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Abortion comedy movie works: Obvious Child is funny and sweet rather than offensive

Alex Bentley
Jake Lacy and Jenny Slate in Obvious Child
Jake Lacy and Jenny Slate face an issue in Obvious Child that doesn't usually come up in rom-coms. Photo by Chris Teague
Gaby Hoffman and Jenny Slate in Obvious Child
Jenny Slate plays Donna, a stand-up comedian hit by a spate of bad news. Photo by Chris Teague
Jenny Slate and Jake Lacy in Obvious Child
Despite the heavy subject matter, there's a lot of fun to be had in Obvious Child. Photo by Chris Teague

Movies are so homogenized in the 21st century that it counts as a shock when a film takes a true risk. That is certainly the case with Obvious Child, a comedy that dares to broach the hot-button issue of abortion — and is all the more funny because of it.

The film (which opens at River Oaks Theatre this Friday) follows Donna (Jenny Slate), a stand-up comedian who, in short order, gets broken up with and loses her day job at a soon-to-close bookstore. Rocked by the double dose of bad news, she turns to drinking, has a one-night stand with Max (Jake Lacy) and soon thereafter discovers she is pregnant.

 Those who see the words “comedy about abortion” and shun it right away will be missing a heartfelt and truly funny movie. 

So where’s the controversy? Well, Donna quickly and unflinchingly decides she wants to have an abortion, a choice that not only causes her no existential guilt, but is also one that writer/director Gillian Robespierre somehow mines for laughs.

To be fair, the film’s comedy isn’t about abortion itself, but it also never backs away from the topic.

The decision and the relative ease with which it is treated stand in stark contrast to how the subject is normally handled. It helps matters that the character who makes the choice is a comedian, giving the audience tacit permission to laugh at pretty much anything she does.

Also aiding in the laughs is Donna’s growing bond with Max, a guy who turns out to be a bit better than your normal one-night stand. By exploring whether or not Donna and Max want to give a relationship a shot with the impending abortion hanging over their heads, Robespierre has given the tired “will they or won’t they?” plot a welcome and inspired twist.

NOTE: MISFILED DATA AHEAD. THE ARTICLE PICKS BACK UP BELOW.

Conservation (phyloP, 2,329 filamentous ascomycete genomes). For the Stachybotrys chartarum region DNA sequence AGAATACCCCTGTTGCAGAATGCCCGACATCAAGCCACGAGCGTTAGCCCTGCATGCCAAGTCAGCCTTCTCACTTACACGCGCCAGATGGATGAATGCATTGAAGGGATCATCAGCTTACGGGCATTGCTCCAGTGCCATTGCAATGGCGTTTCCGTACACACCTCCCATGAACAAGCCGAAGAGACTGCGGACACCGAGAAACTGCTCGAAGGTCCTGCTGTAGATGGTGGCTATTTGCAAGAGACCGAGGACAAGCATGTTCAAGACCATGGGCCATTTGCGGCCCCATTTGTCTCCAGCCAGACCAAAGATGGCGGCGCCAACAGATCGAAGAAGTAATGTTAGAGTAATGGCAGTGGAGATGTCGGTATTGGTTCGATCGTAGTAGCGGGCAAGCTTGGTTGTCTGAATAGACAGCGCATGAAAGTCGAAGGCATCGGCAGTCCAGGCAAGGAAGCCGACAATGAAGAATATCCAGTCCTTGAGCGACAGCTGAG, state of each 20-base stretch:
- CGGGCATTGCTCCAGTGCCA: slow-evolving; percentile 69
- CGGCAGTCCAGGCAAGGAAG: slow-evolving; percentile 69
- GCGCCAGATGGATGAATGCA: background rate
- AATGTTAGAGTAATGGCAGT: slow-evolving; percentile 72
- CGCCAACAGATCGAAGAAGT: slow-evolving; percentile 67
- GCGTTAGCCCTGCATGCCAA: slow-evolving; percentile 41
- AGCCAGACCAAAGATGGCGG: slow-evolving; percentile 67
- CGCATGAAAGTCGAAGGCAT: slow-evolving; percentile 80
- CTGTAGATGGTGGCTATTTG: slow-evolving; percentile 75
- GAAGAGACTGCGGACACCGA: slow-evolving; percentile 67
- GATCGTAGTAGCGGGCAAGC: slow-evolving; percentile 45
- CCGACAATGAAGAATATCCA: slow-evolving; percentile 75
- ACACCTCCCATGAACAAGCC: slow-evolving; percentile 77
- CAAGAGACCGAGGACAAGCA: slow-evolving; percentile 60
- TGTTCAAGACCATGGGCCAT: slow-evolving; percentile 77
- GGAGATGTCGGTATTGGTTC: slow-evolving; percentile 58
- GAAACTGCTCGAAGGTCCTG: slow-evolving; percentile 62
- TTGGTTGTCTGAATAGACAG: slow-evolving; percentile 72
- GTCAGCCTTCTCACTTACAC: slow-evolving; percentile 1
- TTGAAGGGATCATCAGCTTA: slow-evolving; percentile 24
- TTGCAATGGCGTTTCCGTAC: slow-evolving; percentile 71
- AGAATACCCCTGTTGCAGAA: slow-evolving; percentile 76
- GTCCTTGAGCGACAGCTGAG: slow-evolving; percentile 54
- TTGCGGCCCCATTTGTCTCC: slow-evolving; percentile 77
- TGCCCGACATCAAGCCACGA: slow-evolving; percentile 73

Slate, who also starred in the short film on which the feature is based, impresses greatly as Donna. She’s hilarious, vulnerable and charming, but more important, she sells the conceit of the movie without a hint of preachiness.

Also great is Lacy, who manages to come across as both humble and supremely confident at the same time. Previously best known for his role during the final season of The Office, this part has the potential to catapult him into movie stardom.

Special mention should also be made of Gaby Hoffman and Gabe Liedman as Donna’s two best friends, and Richard Kind and Polly Draper as her parents. Each brings real humor and honesty to his or her respective roles, which keeps the rest of the film flowing as it should.

There will be those who see the words “comedy about abortion” and shun it right away, but they’ll be missing a genuine, heartfelt and truly funny movie. Obvious Child is an apolitical film that cares only about people and laughs.

Isn’t that refreshing?

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